How To Learn Multiple Languages At Once

Giving your undivided attention to one language at a time is a very effective and practical thing to do. But if you’re the kind of person who digs a challenge, come on in.
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How To Learn Multiple Languages At Once

Before we dig into the actionable insights here, it’s worth asking: why would someone want to learn multiple languages at once? It’s challenging enough to stick to one language long enough to make a dent in it, let alone two.

To be sure, there’s absolutely nothing wrong with focusing on one language at a time, especially if you’re the kind of person who prefers to do a couple things really well than a lot of things sort of okay. In fact, polyglot Luca Lampariello personally recommends it.

When To Double Up On Language Learning

Everyone has different reasons for learning a language, and under certain circumstances, it might very much behoove you to learn multiple languages at once.

  • You need working knowledge of two or more secondary languages for your career or studies.
  • You travel a lot and you’d like to have a conversational grasp on the local language in any given country.
  • You’re a dabbler at heart, and you’d rather be able to connect imperfectly with just about anyone you meet rather than speak one language perfectly.
  • You love a good mental workout. Intense language studies have been shown to increase cortical thickness and hippocampal volumes — aka create measurable brain structure changes.
  • You get bored easily, and you believe you’ll have an easier time staying engaged for the long run if you can switch to another language when you’re feeling burnt out.

Of course, none of this is to say that you can’t achieve fluency or proficiency in a language if you’re not giving your undivided attention to it. But you should expect to make slower progress on each individual language while ultimately making faster progress as a whole — meaning your Turkish won’t advance as quickly as it would if you were only learning Turkish, but you’ll spend less overall time getting to your desired level of Turkish and Spanish than you would if you had tackled them separately. Make sense?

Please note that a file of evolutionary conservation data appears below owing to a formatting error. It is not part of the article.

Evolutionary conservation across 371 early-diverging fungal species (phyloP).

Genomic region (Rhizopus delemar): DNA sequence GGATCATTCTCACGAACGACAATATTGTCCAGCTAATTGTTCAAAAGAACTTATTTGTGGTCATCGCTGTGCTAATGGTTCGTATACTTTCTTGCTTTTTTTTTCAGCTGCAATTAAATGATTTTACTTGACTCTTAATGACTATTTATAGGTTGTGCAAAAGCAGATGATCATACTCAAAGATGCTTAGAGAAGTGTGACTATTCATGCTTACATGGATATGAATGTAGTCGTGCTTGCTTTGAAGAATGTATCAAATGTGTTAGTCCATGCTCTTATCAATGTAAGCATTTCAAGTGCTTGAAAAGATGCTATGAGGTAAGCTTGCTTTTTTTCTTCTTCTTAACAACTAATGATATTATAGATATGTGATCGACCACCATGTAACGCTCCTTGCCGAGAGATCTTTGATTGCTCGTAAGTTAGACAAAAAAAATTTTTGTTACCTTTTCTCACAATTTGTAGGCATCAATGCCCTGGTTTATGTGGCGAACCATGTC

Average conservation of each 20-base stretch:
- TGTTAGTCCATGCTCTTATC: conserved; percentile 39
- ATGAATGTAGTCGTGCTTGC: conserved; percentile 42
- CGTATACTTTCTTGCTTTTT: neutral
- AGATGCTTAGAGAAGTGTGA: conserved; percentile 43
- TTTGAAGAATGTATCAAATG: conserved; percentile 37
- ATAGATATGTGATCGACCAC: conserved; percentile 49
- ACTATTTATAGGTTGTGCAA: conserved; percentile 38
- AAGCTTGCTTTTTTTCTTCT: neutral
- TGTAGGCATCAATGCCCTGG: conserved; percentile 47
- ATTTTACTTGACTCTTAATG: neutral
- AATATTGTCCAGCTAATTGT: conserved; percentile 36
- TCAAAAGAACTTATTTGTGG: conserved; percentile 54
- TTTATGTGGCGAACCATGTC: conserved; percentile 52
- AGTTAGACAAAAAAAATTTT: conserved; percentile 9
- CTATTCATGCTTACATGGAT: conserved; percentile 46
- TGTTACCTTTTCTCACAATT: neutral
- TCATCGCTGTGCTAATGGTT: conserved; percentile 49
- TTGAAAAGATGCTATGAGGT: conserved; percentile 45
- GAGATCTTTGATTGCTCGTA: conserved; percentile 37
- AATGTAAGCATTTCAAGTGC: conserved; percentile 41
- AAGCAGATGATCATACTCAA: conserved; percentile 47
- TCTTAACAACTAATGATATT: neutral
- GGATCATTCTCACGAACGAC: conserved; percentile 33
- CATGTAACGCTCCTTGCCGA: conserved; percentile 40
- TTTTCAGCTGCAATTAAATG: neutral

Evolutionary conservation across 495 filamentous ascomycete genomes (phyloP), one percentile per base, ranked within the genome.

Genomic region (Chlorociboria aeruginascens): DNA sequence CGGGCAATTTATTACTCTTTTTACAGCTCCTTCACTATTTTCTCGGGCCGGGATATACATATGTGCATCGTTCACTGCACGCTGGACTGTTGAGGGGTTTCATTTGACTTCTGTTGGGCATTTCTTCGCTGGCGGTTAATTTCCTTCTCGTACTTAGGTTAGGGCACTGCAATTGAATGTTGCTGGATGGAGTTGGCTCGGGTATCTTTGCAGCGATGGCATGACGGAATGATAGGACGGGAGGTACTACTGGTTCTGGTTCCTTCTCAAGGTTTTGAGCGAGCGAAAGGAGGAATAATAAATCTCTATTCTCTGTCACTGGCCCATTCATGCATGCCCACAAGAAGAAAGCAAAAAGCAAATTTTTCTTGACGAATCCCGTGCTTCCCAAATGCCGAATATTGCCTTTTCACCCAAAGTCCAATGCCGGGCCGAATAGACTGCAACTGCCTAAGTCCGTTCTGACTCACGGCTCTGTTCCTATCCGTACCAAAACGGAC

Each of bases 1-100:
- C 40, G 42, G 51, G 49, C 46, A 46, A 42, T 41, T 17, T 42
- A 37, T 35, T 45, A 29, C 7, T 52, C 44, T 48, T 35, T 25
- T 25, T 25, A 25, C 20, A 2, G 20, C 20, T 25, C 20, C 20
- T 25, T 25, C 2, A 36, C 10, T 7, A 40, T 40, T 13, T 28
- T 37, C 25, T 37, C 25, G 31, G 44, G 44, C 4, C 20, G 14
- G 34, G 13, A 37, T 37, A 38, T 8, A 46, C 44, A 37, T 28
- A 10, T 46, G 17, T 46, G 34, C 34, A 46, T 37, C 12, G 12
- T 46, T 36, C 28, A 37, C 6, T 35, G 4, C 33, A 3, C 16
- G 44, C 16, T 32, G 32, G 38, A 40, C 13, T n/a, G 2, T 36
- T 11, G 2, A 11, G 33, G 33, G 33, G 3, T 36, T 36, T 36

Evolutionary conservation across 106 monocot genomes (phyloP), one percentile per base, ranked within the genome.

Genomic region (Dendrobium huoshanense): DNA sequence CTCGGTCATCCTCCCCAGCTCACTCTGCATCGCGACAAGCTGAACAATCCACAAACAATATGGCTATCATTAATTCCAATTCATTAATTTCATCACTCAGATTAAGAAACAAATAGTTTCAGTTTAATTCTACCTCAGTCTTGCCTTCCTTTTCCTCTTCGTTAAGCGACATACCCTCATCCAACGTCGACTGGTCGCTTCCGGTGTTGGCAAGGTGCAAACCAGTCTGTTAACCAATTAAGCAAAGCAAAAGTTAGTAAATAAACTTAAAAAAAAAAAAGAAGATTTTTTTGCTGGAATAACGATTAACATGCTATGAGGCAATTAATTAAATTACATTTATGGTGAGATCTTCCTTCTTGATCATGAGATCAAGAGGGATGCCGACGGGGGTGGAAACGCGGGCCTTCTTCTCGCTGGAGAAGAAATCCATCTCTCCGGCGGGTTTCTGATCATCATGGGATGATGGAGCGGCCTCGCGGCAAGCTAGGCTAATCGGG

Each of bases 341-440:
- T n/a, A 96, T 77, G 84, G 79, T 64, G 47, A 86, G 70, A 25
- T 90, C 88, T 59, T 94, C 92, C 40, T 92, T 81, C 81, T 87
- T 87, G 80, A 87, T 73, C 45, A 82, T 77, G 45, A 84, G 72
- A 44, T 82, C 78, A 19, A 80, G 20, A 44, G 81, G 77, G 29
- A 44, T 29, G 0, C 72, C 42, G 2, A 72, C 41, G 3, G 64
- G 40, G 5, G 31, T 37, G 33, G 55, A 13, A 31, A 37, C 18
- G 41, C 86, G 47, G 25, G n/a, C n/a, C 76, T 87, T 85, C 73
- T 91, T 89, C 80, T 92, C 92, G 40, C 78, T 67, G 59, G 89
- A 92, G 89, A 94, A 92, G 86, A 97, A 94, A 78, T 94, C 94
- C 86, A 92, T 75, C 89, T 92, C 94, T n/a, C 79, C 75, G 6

If you’ve weighed the pros and cons and decided you kinda like living life in fifth gear, here are a few tips to help you learn multiple languages at once.

Don’t Bite Off More Than You Can Chew

By this we mean: you probably shouldn’t try to learn more than two languages at once. Also, be mindful of the languages you choose. Many language experts agree that it’s best not to study very similar languages simultaneously.

Also, if one of the languages you’re learning is very difficult for an English speaker to learn, you might want to pair it with a language that’s a bit easier. Here are some of the hardest and easiest languages for English speakers to study.

Develop A Strong Core

You might want to start with one language first, advance enough to take the training wheels off, then add a second new language into the mix. Lampariello recommends developing a strong “language core” in one language first, as rushing through the early basics with multiple languages can lead to overlap or confusion — or the possibility of neither language ever fully cementing itself in your brain.

Commit To A Routine

Successful language learning requires consistency over time, so you’ll want to think realistically about how you can weave your practice into your schedule in a sustainable way. You don’t need to devote hours every day, but you should plan to spend, at bare minimum, 15-20 minutes daily on each language.

It also helps to get some mental distance in between study sessions. Studying one language in the morning and the other at night is one way to accomplish this, as is changing up the scenery. You might have an easier time keeping the languages “separate” in your mind if you study them in different settings.

Get Ambidextrous (When You’re Ready)

After you’ve nursed each language to young adulthood, it might help to change up your approach by getting your English-speaking brain out of the way altogether. Try switching up your primary language in your language-learning app, taking Turkish courses from the perspective of a native Spanish speaker and vice versa, to run with the earlier examples given. You can also try reading the same poem translated into both languages, or translating a Turkish text into a Spanish text and vice versa.

As immersion is always a helpful complement to any language-learning regimen, it’s a good idea to consume news, movies, books and podcasts in your learning language. When you’re ready to up the difficulty level, try watching a Spanish movie with Turkish subtitles. Get creative. Switch it up. Your brain will thank you for it.

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